The name of the perfume ‘Amarige‘ is an anagram of the French word ‘Mariage.’ That is why this fragrance is as intensive as a strong feeling, merry, juicy and unforgettable as a moment of happy mariage. It is so opulent and floral that it seems like its composition includes all the beautiful flowers that exist in the world.

The Amarige woman is graceful, playful and charming, a real French woman in love. She radiates joy and gives a happy smile.

Maria Callas Tosca

Maria Callas in “Tosca.”

Despite her opulence and diva status, Amarige can be a cheap date. You can find a 1 oz bottle on Kohl‘s for $50 or on Sephora for $49. A 1.6 oz bottle costs $67 on Sephora, and much less on eBay. Compare those prices to more reputable white floral or tuberose scents: Robert Piguet‘s Fracas starts at $95; while Frederic Malle‘s Carnal Flower starts at $230 at Barneys.

Whatever she is, I realise this is the most hopeless of all lost causes. Amarige’s reputation has been destroyed beyond all measure. I can sit here and talk to you about her lovely white femininity, her peach exuberance, that dry-down of spice and amber, and it will make no difference at all. There is simply no hope of restoring her good name.

But I make this plea to you, ladies and gentlement of the jury: do not let the perfume world’s easy, facile dismissal of Amarige influence you. They are not objective and they have followed Luca Turin like sheep. After all, they proudly admit their love for Fracas, another white flowers explosion that make people gasp for air.

Admittedly, Fracas is a much more elegant creature than the brazen hussy, Amarige. And, yes, hard as it is to believe, Fracas almost seems like almost a quiet, shy child in comparison. But are they really so different as to warrant Fracas’s triumphant twirl in the spotlight as a cult favorite and legend, while Amarige wilts in the wilds of guilty obscurity? Again, Fracas may be of slightly better quality and there is not a hint of anything synthetic about it. But it too is an over-blown indolic scent that can turn sour or lead to thoughts of rotting fruit. Amarige is more fruity than Fracas, true, but there is luscious peach, orange and amber in Hermès‘ sophisticated 24 Faubourg, after all.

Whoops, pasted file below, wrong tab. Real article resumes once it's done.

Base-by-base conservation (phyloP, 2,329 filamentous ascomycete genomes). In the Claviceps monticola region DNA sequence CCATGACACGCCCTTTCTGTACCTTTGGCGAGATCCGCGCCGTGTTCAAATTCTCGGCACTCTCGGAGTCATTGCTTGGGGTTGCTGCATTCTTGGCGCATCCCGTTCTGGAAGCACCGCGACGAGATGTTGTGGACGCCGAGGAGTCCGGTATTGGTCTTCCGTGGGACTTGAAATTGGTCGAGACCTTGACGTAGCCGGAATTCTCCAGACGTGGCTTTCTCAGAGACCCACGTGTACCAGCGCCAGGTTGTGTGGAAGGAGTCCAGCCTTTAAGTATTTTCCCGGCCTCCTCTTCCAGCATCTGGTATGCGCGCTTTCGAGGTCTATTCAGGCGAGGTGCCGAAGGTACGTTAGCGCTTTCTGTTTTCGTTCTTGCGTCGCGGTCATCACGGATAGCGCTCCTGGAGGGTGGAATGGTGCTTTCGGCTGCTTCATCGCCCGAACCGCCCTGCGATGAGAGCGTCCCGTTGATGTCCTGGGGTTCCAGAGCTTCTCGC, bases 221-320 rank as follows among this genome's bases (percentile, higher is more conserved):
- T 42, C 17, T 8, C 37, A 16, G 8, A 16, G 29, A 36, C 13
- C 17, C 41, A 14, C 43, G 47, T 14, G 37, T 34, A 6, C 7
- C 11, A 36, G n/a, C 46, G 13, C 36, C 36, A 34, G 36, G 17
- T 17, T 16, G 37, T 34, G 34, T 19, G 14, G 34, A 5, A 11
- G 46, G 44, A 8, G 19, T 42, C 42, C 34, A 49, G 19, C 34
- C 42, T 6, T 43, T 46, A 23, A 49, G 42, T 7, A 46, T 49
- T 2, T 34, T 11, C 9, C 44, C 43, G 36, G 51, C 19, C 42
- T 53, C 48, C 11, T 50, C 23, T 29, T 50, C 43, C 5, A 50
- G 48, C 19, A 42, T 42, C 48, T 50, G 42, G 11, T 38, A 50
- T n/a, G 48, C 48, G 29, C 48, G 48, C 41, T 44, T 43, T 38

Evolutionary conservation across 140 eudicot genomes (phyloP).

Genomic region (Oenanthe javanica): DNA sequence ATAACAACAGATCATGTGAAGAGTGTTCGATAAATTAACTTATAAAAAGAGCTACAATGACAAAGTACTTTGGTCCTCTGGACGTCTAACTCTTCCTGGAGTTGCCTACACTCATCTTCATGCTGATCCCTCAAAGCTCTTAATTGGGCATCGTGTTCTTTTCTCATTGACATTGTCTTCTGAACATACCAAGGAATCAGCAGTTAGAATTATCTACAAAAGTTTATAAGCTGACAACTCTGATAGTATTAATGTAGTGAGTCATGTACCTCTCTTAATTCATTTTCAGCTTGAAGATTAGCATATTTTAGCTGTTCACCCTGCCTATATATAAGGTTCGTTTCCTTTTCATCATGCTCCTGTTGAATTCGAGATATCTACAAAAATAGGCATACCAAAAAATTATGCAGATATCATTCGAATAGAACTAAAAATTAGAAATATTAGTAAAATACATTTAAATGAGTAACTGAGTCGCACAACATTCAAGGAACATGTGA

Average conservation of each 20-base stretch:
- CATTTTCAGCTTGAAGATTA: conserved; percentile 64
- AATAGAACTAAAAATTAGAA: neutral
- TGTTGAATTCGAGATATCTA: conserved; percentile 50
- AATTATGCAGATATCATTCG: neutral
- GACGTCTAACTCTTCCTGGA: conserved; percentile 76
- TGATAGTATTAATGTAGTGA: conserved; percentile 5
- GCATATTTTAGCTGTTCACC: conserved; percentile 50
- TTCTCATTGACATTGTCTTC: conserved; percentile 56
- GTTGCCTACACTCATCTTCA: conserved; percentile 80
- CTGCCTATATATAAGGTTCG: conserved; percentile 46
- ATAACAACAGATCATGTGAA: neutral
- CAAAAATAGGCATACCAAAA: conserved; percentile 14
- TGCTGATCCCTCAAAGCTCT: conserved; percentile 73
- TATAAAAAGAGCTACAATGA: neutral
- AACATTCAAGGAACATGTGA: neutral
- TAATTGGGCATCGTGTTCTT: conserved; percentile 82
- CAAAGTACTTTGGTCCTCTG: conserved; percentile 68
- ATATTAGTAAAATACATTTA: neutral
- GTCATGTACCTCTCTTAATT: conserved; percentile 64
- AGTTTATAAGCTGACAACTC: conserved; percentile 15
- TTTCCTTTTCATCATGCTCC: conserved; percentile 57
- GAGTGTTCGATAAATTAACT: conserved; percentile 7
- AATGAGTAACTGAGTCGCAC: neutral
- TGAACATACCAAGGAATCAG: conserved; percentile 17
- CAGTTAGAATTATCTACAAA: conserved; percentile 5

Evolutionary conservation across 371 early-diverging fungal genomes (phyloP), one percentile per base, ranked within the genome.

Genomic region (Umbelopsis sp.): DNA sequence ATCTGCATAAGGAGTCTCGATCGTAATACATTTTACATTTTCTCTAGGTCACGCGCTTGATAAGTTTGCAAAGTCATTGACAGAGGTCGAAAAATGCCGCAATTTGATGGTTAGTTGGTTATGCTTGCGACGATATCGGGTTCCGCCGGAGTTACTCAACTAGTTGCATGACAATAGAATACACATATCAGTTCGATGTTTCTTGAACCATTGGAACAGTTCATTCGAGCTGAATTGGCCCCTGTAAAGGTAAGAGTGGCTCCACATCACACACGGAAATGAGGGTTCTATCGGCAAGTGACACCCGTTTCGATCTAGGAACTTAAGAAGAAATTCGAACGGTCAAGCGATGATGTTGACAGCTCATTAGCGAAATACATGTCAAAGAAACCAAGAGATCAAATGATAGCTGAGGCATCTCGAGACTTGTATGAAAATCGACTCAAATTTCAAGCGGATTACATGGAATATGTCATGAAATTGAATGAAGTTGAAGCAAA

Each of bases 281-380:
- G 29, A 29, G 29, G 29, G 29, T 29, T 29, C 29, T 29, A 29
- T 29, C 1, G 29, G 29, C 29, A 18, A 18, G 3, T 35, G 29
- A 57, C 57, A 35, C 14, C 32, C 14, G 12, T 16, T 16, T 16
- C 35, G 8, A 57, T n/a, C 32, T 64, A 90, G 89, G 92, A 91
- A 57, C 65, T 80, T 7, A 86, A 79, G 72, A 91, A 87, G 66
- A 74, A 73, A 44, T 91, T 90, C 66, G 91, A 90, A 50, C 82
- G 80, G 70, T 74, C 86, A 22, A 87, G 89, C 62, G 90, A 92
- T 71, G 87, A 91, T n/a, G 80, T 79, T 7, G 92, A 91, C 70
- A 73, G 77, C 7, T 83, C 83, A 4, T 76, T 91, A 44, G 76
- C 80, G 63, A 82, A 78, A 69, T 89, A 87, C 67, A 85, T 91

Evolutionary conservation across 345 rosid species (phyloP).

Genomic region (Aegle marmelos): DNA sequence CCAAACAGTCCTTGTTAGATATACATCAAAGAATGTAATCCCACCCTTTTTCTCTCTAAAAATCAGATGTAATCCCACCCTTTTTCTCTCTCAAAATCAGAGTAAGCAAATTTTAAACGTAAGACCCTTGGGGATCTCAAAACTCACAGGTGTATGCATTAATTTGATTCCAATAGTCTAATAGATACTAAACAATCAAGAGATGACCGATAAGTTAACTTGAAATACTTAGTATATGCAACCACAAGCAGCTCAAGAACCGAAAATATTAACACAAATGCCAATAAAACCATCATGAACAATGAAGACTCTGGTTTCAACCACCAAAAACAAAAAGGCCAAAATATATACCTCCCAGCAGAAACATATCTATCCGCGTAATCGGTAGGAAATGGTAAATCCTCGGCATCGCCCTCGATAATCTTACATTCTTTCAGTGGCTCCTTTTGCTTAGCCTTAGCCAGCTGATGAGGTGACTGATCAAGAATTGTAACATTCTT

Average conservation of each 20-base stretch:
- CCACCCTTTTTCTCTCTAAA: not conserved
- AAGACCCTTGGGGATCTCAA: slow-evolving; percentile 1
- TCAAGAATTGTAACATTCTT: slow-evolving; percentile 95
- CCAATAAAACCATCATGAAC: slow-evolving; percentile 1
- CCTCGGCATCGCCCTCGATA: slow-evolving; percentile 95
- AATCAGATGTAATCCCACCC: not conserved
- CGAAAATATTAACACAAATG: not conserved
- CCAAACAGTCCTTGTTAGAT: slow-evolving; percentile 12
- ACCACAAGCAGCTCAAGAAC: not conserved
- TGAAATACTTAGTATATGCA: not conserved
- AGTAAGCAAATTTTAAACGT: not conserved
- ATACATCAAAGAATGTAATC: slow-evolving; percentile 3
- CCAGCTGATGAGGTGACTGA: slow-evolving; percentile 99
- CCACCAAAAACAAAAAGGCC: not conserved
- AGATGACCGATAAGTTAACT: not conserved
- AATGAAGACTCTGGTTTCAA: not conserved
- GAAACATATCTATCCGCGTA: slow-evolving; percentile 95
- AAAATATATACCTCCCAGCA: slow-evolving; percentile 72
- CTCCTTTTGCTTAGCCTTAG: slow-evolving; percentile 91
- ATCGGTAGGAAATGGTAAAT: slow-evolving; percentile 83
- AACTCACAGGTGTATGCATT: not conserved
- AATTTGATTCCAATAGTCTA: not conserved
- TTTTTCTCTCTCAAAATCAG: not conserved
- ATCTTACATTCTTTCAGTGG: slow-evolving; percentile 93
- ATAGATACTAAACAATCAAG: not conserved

Unlike 24 Faubourg’s sophisticated woman, however, Amarige is like a happy child, all yellow, orange and white dancing flowers, full of exuberance and femininity. It is not a scent for those who like discreet, quiet, unobtrusive fragrances. It’s not for those who can’t stand heady, narcotically powerful ones, either. And it is most definitely not for those who can’t bear white flowers.

But if you love Amarige, I beg of you: do not go quietly into that good night, hiding your face in shame and covering your scarlet letter, that “A” which marks you as an A-marige lover. Rise up and defend her name. Admit your folly and sins. Admit she is glorious. Don’t wear her only in the privacy of your own room with the windows duct-taped shut. And find her not guilty of crimes against perfumery!”

[The Public Defender sits down and the jury leaves for its deliberations. There is no word from them for three days. Then, finally, they return.]

THE VERDICT:

Hung jury.

[Nine jurors wanted to convict.

Three held out, utterly in love, and on their way to buy a bottle for themselves.]

Perfume Review – Chanel Les Exclusifs Sycomore: Mighty Vetiver

Close your eyes and imagine you are in the heart of a forest at Yosemite National Park.

Source: Deby Dixon Photography

Source: Deby Dixon Photography